The Sorrento Coast is a jagged promontory that shores up the southern end of the Bay of Naples. This peninsula of hilly terrain ends abruptly at a cliff that plunges sheerly down to the Mediterranean sea. The entire coastline around Sorrento was a Greek colony during the period of Magna Grecia, the legendary site of Homer's sirens, before being conquered by the Romans who enjoyed the area as a summer playground. It has maintained a reputation as an exclusive resort destination ever since. It boasts a mild climate, gorgeous panoramas and citrus-scented air.
From the Sorrento Coast, views sweep along the bay to Naples, Mount Vesuvius and across the water to the island of Capri. Sunset is especially stunning from the point of Massa Lubrense, Faro, or one of the coves below the cliffs on the promontory's edge. On the Sorrento coast you'll find tucked-away bays, deep gorges, sandy sunbathing spots and hilltop hamlets.
Terraced farms grow a riot of lemons and oranges, as well as olives and grapes. Sorrento is especially known for its lemon production, which is used to produce the famed liqueur known as limoncello, but it goes into desserts like sorbetto, crostata, and breakfast cakes, too. Being seafaring folks, the local cuisine centers of fresh seafood, but baked gnocchi and Naples-style pizza are common specialties as well.
While the Mediterranean is the big draw that made Sorrento famous, there are hamlets in the hills that should be explored, too. These time-worn villages maintain their traditions and their charm. Visit Vico Equense, which is dwarfed by the Lattari Mountains that rise up behind it, the village of Seiano, the white-washed town of Priora and Sant'Agata sui Due Golfi, high in the hills. Up here you'll find natural beauty, hiking trails, tranquility and clean, dry air.
Sorrento itself may well be the ideal destination, as it offers seaside splendor coupled with easy access to other points of interest: you can take a train to Pompeii or Naples, a ferry to Capri, and buses or boats to the other towns strung along the Amalfi Coast.
Massa Lubrense is popularly known as the legendary Land of Sirens (from which it derives the toponym of “Sirenusion”).
Sant'Agata sui Due Golfi is nationwide famous for sweeping panoramas and great number of trekking routes.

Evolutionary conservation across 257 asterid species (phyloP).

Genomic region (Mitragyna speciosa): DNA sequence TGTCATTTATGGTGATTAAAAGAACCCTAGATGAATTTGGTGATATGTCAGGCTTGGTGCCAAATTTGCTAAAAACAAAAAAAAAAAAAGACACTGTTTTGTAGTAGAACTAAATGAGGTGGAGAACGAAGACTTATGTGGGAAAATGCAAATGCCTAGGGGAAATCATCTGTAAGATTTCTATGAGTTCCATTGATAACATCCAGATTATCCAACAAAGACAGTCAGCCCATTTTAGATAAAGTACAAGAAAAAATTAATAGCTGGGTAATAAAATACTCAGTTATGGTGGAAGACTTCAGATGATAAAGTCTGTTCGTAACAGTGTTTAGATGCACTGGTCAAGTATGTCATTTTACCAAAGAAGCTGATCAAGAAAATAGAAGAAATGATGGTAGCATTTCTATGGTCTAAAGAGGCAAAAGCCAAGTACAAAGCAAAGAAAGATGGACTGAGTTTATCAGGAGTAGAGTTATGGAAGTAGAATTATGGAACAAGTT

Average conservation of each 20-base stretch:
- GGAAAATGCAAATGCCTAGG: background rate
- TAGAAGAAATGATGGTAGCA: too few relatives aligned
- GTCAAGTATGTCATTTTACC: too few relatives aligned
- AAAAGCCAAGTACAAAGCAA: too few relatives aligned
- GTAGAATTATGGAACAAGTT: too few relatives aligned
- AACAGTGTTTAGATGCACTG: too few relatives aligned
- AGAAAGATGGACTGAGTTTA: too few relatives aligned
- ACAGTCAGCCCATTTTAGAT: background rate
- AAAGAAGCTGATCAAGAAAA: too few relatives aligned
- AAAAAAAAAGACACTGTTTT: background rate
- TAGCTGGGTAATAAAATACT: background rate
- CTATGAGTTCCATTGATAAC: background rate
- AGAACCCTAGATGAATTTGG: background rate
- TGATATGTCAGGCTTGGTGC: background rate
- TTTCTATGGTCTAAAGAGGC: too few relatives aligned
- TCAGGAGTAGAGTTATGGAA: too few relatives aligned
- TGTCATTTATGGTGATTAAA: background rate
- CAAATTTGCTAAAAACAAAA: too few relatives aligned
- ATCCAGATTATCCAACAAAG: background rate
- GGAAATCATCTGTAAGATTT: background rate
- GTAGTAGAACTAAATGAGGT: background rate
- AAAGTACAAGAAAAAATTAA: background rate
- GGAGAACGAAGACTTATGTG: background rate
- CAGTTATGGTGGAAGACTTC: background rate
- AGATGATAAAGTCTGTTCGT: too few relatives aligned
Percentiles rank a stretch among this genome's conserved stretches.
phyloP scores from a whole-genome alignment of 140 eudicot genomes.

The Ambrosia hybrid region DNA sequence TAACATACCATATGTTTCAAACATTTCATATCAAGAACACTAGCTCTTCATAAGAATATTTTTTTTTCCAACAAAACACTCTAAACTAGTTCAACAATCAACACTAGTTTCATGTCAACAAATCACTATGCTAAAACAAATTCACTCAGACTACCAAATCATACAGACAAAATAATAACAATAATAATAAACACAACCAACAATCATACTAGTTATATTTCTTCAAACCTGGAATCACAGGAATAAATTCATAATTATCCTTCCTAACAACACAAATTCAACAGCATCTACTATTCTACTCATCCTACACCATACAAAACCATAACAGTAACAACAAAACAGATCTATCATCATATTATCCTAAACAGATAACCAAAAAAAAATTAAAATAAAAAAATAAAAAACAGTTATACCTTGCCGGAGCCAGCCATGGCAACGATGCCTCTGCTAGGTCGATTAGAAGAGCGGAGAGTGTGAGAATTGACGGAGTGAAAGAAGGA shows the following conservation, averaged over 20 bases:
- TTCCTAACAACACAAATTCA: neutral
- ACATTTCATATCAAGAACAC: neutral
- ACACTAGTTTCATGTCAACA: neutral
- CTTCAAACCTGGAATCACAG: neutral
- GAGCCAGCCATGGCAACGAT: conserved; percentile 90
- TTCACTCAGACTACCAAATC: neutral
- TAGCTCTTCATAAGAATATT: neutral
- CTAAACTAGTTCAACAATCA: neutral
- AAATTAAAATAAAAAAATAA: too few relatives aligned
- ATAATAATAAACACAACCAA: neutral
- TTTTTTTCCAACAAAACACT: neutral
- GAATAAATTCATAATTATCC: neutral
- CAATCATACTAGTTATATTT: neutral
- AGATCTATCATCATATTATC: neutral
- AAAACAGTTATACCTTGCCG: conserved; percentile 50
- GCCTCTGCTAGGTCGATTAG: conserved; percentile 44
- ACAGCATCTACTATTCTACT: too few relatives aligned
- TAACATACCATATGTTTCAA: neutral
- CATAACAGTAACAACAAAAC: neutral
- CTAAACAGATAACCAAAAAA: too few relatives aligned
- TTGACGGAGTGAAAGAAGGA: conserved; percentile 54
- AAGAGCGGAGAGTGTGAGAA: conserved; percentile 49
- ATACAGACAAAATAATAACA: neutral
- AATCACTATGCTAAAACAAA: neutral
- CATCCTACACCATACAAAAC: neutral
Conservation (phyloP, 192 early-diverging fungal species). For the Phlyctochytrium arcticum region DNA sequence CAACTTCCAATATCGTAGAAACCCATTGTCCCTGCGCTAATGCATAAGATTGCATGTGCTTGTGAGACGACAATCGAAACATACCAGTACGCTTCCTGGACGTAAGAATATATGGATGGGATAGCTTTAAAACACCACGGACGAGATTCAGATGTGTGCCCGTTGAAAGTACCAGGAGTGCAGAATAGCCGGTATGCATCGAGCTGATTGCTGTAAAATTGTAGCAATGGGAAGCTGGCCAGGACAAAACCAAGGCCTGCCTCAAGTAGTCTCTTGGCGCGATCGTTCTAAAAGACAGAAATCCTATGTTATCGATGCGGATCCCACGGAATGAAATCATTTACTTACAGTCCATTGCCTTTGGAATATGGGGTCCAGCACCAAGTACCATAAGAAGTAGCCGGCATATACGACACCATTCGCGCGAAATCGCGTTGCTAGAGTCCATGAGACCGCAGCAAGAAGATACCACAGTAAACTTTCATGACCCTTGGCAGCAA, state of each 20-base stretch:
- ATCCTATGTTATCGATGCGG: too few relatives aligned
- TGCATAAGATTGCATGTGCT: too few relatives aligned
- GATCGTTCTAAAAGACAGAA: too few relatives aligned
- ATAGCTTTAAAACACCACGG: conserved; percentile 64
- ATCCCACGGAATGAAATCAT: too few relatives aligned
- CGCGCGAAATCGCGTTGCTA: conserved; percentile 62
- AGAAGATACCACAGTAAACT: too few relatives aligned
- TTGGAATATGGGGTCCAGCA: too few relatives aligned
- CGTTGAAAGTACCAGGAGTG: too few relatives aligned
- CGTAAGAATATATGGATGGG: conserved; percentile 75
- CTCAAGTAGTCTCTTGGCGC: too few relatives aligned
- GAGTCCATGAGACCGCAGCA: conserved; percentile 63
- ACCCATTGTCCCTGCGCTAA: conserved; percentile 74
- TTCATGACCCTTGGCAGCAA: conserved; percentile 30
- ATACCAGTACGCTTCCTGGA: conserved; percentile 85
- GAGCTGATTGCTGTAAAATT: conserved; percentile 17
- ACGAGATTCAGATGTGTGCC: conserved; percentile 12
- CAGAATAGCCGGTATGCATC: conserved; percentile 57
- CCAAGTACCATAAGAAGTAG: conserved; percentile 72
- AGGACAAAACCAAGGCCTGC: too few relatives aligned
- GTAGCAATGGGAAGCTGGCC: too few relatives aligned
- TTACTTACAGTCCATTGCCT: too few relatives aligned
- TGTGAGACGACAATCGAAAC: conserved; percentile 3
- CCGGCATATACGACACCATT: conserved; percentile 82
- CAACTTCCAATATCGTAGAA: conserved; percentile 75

Baia, preserves a wonderful blend of agricultural and marine landscapes, a magic place where legend and history come alive.
Castellammare di Stabia is a small town in the Gulf of Naples, shaped as a natural bowl among the hills, into an extremely fertile area, rich in mineral waters.
Colli di Fontanelle, hamlet of Sant'Agnello, is located on top of the Sorrento Peninsula hills.
Marina della Lobra is a small port and historic seafaring village belonging to the municipality of Massa Lubrense.
Marina di Puolo, is a delightful small fishing village with a population of about 150 people, tucked in a cove.
Metrano is a wisp of a hamlet housing only 300 inhabitants high in the hills of the Sorrento Peninsula.
Piano di Sorrento, historically known as “Planities” because of the flat area on which it is built, is located just next to Sorrento.
Marina del Cantone overlooks the Gulf of Salerno between the Bay of Jeranto and Recommone.
Born as Bourbon's territory, Meta used to be the first village that people encountered going towards Sorrento from Vico Equense.
Monte di Procida sits like a beautiful balcony on the tip of the promontory that dips into the Gulf of Naples.
The worldwide renowned Sorrento Coast offers another unique beauty: the village of Sant'Agnello.
The first news of this village, formerly called Scazano, date back to the late fifteenth century.
Torca, splendid hamlet of Massa Lubrense that counts no more than 1000 inhabitants, lies on a stunning slope overlooking the whole Gulf of Salerno at 350 metres above the sea.
Arola is one of thirteen hamlets of Vico Equense, a lively village of the Sorrentine Peninsula.
A frazione of Vico Equense, the hamlet of Seiano sits next to its sister city and has its own train station.
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